BEIJING - Netizens have become the biggest grassroots group of language creators of popular new Chinese words, according to a report released by the State Language Commission on Thursday.
"We live in the era of We-Media, which means everyone can create new words and make them popular through BBS or micro blogs," said Li Yuming, the director of the department of language information administration under the Ministry of Education and vice-president of the commission.
For example, you will be out of date if you do not know what yanggao ti, or lamb style, means, he said at the launch of the 2010 report Language Situation in China in Beijing on Thursday.
Used to describe something overly simplistic, the phrase was coined after the poet Che Yangao, who netizens have criticized for his colloquial style.
Fashion beggar, or xili ge (Brother Sharp), is also among the 500 popular new words in 2010, according to the report.
Brother Sharp was a homeless man who spent his days and nights wandering the streets of Ningbo, Zhejiang province. People began to notice him in March 2010, when a photo showed his "good looks and sharp sense of dressing", despite the fact that he got all his clothes from garbage cans.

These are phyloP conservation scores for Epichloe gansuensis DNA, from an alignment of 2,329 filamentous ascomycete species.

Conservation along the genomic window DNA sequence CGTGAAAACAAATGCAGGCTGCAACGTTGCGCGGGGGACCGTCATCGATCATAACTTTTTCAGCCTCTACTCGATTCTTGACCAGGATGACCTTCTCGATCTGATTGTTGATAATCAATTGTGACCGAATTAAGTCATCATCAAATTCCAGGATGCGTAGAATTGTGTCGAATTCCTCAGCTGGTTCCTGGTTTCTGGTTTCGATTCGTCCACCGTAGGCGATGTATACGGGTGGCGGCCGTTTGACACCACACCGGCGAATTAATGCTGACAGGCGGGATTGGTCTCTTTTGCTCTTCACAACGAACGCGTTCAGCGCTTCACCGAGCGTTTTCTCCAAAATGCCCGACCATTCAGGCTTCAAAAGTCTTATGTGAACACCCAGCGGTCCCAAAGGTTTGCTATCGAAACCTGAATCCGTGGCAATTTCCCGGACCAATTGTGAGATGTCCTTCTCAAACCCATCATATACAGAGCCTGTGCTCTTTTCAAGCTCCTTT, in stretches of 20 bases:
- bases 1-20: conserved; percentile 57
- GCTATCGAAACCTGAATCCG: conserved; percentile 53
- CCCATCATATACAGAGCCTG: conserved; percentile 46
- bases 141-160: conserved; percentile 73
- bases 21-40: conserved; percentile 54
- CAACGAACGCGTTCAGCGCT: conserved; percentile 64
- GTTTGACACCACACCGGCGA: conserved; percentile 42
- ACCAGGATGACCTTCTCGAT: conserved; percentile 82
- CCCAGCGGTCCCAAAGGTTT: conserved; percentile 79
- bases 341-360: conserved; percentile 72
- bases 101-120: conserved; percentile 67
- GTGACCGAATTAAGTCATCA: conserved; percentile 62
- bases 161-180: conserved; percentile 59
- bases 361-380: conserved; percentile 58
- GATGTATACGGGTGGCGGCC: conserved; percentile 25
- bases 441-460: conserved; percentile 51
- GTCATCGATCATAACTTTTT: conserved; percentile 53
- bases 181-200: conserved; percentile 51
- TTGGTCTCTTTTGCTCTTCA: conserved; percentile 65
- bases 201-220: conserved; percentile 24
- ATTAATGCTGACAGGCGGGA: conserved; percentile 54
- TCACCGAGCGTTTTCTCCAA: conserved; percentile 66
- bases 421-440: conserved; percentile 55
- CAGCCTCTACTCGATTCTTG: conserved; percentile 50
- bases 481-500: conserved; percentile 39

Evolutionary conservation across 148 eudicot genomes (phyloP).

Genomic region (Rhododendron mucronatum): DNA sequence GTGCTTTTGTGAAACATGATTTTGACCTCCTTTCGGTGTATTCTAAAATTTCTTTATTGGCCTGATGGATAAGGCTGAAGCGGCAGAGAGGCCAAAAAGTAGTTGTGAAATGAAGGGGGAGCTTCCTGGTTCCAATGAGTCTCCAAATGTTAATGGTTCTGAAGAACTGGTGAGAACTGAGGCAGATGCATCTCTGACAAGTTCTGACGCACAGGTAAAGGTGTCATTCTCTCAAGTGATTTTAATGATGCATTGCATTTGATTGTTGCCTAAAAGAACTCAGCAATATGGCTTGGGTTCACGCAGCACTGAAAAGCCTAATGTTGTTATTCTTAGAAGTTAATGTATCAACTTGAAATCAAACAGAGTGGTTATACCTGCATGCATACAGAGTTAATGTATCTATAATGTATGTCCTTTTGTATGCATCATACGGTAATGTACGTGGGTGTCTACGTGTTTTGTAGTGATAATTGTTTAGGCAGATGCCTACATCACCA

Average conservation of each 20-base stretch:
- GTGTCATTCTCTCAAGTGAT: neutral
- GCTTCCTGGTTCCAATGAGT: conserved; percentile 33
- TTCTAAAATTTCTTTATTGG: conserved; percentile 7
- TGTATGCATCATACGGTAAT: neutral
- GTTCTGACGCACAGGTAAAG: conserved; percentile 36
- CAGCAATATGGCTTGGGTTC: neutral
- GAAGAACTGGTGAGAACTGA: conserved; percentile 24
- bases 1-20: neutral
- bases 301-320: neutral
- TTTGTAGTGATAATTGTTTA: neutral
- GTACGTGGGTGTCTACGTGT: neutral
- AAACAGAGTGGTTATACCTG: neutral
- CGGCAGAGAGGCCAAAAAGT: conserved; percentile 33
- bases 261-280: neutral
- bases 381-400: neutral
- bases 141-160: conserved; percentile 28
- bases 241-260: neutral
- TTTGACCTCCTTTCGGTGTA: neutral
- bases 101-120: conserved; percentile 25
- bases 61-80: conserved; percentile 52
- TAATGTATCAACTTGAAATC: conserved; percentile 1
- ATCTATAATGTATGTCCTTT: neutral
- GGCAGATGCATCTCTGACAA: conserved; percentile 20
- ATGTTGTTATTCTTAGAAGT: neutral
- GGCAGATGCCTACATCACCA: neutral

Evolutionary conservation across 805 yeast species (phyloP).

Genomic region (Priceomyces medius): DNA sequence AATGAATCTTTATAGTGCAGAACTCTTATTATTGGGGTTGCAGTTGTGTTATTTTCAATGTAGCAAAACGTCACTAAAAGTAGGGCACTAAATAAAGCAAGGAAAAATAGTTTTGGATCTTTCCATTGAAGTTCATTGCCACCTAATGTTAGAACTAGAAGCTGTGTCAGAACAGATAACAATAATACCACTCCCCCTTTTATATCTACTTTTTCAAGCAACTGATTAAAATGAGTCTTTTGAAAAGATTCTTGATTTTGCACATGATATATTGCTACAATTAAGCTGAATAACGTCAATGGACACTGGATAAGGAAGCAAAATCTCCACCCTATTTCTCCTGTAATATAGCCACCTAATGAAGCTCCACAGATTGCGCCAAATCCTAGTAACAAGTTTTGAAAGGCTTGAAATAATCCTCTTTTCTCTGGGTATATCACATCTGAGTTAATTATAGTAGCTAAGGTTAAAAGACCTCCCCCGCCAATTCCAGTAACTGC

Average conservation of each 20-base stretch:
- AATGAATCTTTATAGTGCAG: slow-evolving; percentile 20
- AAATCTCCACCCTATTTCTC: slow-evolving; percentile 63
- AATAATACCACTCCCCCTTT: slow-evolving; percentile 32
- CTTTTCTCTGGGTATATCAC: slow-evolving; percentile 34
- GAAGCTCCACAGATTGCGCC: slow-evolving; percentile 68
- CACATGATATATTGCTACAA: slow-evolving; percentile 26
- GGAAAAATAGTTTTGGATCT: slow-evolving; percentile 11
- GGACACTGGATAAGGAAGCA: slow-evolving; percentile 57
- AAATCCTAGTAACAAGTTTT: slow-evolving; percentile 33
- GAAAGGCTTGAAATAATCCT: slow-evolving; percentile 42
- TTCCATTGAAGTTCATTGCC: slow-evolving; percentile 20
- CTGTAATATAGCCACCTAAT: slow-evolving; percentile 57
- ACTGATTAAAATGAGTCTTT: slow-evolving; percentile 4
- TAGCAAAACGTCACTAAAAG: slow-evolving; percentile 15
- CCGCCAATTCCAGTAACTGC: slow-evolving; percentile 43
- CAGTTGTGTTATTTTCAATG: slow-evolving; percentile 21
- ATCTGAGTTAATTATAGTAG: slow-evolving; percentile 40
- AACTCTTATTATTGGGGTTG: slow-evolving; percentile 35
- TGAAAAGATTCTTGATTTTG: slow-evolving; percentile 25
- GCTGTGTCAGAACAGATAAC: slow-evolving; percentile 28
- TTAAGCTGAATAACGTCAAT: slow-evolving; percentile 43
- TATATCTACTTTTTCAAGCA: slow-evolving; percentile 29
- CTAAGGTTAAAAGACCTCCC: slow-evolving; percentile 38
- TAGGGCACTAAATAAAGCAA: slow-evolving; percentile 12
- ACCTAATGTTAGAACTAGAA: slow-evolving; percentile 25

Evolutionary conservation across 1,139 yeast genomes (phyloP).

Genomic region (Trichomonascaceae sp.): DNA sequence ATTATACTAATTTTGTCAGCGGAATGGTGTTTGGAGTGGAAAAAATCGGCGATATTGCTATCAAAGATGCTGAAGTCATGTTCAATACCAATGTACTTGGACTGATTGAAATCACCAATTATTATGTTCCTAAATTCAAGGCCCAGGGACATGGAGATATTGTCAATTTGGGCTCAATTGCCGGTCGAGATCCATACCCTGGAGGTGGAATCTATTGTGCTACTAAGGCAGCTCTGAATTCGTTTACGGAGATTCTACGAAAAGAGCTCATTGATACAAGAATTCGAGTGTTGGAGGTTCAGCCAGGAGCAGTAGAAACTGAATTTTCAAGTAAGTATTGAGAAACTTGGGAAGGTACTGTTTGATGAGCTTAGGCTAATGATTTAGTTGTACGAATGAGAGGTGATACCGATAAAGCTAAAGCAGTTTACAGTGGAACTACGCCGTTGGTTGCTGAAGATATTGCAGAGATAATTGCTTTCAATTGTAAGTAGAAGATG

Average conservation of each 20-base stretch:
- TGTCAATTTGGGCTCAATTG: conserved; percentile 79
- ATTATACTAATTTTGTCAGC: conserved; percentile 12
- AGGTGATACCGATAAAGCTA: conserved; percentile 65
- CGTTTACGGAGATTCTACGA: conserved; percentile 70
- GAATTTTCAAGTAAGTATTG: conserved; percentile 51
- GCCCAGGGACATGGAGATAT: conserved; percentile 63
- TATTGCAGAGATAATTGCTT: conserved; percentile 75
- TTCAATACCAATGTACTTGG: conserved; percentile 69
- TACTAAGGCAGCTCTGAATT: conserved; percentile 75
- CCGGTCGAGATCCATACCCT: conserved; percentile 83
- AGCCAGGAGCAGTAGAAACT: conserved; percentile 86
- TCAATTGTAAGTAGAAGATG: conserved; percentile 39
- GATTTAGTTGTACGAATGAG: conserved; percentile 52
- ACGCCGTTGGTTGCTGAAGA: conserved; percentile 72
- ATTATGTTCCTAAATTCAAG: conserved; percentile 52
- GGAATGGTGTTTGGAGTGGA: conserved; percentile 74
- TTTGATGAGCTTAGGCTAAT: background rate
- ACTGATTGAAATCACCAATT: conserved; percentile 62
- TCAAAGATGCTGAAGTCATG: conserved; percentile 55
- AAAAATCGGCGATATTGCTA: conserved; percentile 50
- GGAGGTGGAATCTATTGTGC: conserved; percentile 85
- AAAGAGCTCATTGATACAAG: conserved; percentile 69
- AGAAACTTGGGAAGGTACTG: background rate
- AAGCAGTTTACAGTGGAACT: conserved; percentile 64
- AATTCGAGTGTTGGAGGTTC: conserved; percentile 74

He was nicknamed Brother Sharp by his fans and dubbed the "most handsome underdog of the century", Internet users enthused about "the glint in his eyes" and his "cool dude" attitude while begging for money from passers-by on the streets of Ningbo.
"These cyber words shock, amaze, and amuse us. This is an age of grassroots entertainment," said Dai Ran, a 28-year-old Beijinger.
The words might be a weird and haphazard combination of sounds for people who never surf the Internet, but to a country with 420 million netizens, they were meaningful, he said.
The report also said the "frequent use of popular cyber language" and "foreign language studies" have caused a decline in people's Chinese spelling ability.